with Karlyn Holman
Flowers – Going Beyond Realism
This lesson is a balance of negative and positive painting. Blending the background with your subject or blending one shape into another will add variety to your composition. A lot of this relationship is actually a spontaneous and intuitive process. Just let it happen. This first lesson will focus on semi-abstraction. My love for realism and my love for abstraction comes together in this lesson. To begin, study your subject and decide on the shapes, colors and textures you want to use in your painting, Some parts of the subject may be painted more realistically and other parts may be more abstracted. Push and pull the tension to arrive at a semi-abstract interpretation. This lesson allows us to focus on the elements of design and to express ourselves in a very personal way.
The key focus in this lesson is the balance of negative and positive painting and lost and found edges. We are trying to capture the essence of a flower, both familiar and sometimes made up. We will start with a spontaneous, free underpainting and later try to pull in a bit of realism.
We will push and pull this tension to arrive at a semi-abstract interpretation. Blending the background with our subject or blending one shape into another will add variety to our composition. A lot of this relationship is actually an intuitive process. So, just let it happen. This lesson will focus on semi abstraction. My love for realism and my love for abstraction comes together in this lesson. To begin, study your subject and decide on the shapes, colors and textures you want to use in your painting, Some parts of the subject may be painted more realistically and other parts may be more abstracted. Push and pull the tension to arrive at a semi-abstract interpretation. This lesson allows us to focus on the elements of design and to express ourselves in a very personal way.
1. This lesson starts with a wet into wet underpainting. While the surface is wet, take some risk and add BRUSHO and salt and even throw some sprinkles of water onto the surface. This breaks up the surface and makes it possible for you to find floral shapes. Just for fun, cut up wax paper and let it drop onto the wet surface. Taking some risks in this early stage will result in these lovely textural surprises. Let this underpainting dry.
2. Begin finding your flowers and either draw in those shapes with an HB pencil or negatively paint around the shapes. The biggest challenge is that you do not paint around the entire shape. This will kill the fresh look you are trying to attain. Select about three places to define the flower and leave the other sides without definition.
3. When you paint the flowers keep the petals light against the dark background and paint the petals dark against the light background. Leave much of the background as the underpainting, try not to overwork your composition. Remember we are trying to only capture the essence of flowers and leave some of the areas as abstraction.
4. The final touch is to add your darkest darks. Remember to not overdo this path of dark, just get in and get out and lose the edges.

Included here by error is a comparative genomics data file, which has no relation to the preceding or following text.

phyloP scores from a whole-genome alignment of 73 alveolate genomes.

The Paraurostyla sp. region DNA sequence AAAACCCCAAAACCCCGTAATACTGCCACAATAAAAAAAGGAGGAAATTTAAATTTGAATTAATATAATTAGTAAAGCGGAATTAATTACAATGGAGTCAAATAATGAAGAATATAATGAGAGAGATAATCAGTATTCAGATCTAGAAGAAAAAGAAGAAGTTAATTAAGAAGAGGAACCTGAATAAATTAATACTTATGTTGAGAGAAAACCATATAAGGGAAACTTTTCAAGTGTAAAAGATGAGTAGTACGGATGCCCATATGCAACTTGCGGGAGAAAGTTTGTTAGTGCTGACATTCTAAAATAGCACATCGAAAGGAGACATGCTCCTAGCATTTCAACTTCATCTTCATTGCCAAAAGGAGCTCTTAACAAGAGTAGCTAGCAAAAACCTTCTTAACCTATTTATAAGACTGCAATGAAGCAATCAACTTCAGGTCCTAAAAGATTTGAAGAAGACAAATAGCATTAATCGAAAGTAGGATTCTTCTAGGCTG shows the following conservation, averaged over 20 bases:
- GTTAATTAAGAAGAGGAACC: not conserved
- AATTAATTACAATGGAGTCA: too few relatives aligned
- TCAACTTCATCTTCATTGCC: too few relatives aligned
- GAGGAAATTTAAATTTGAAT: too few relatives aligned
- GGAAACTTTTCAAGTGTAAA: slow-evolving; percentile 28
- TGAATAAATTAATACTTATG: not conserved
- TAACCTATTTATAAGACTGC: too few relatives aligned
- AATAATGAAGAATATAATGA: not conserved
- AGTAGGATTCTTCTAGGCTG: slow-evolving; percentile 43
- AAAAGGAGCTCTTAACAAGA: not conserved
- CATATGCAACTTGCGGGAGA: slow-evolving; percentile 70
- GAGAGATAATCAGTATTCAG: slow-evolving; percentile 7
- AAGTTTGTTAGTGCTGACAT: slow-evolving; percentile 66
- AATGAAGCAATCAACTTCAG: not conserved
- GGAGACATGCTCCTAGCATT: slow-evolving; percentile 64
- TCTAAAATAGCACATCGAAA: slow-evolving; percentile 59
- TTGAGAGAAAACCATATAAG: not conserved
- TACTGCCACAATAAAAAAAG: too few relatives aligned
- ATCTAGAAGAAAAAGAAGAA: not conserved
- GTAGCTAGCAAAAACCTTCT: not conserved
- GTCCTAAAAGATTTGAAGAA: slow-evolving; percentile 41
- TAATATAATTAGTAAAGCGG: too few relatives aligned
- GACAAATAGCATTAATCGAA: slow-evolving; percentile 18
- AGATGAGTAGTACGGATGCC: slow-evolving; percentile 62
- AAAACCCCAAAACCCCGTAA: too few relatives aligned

Negative Painting with Morning Glories
Negative painting of Morning Glories. The intertwining leaves make this flower perfect for learning negative painting.
This painting starts with a drawing on Arches 140# paper using an HB pencil, (in your gift bag). The paper is then wet on both sides and colors are selected that do not move in water. I used Aureolin yellow, Permanent rose and manganese blue.
When dry, draw in more shapes and paint around your drawn foliage with a mid tone green color, I used quinacridone gold and Antwerp blue.
When dry, draw in more foliage shapes and paint around these shapes with a darker value green using Quinacridone burnt orange and Antwerp blue.
Paint flowers by wetting half of the flower and adding quinacridone rose and French Ultramarine blue. Move the color so it mimics the shape of the flower. When dry do the other side.
At the very end, paint in some positive shapes.
The entire focus of this lesson is negative painting by layering transparent watercolor.
Still Life with Roses
This lesson starts with a still life of red roses in three glass containers. Karlyn will draw the composition with a Kimberly watercolor pencil and share some techniques for free hand drawing.
1. She will use a different watercolor pencil drawing for her painting. The painting starts by wetting both sides of the paper with a hake brush. Slowly pull water over the watercolor pencil lines to activate the black color.
2. Color is then charged onto the wet surface. A sprayer is essential to keep the paper wet and the colors moving. Color sanding may take place while the paper is wet.
3. After the under-painting dries, colors may be enriched and adjusted. Be careful to not lose the loose wet into wet look.
Haven’t had enough?
More Mini Courses Available
• Fall Landscape
• Atmospheric Perspective
• One Point Perspective
• Two Point Perspective
• Color Temperature
• Semi-Abstract Rocks
• Making Your Own Collage
• Themed Watercolor
• Mat Board Street Scene
• Building Scapes
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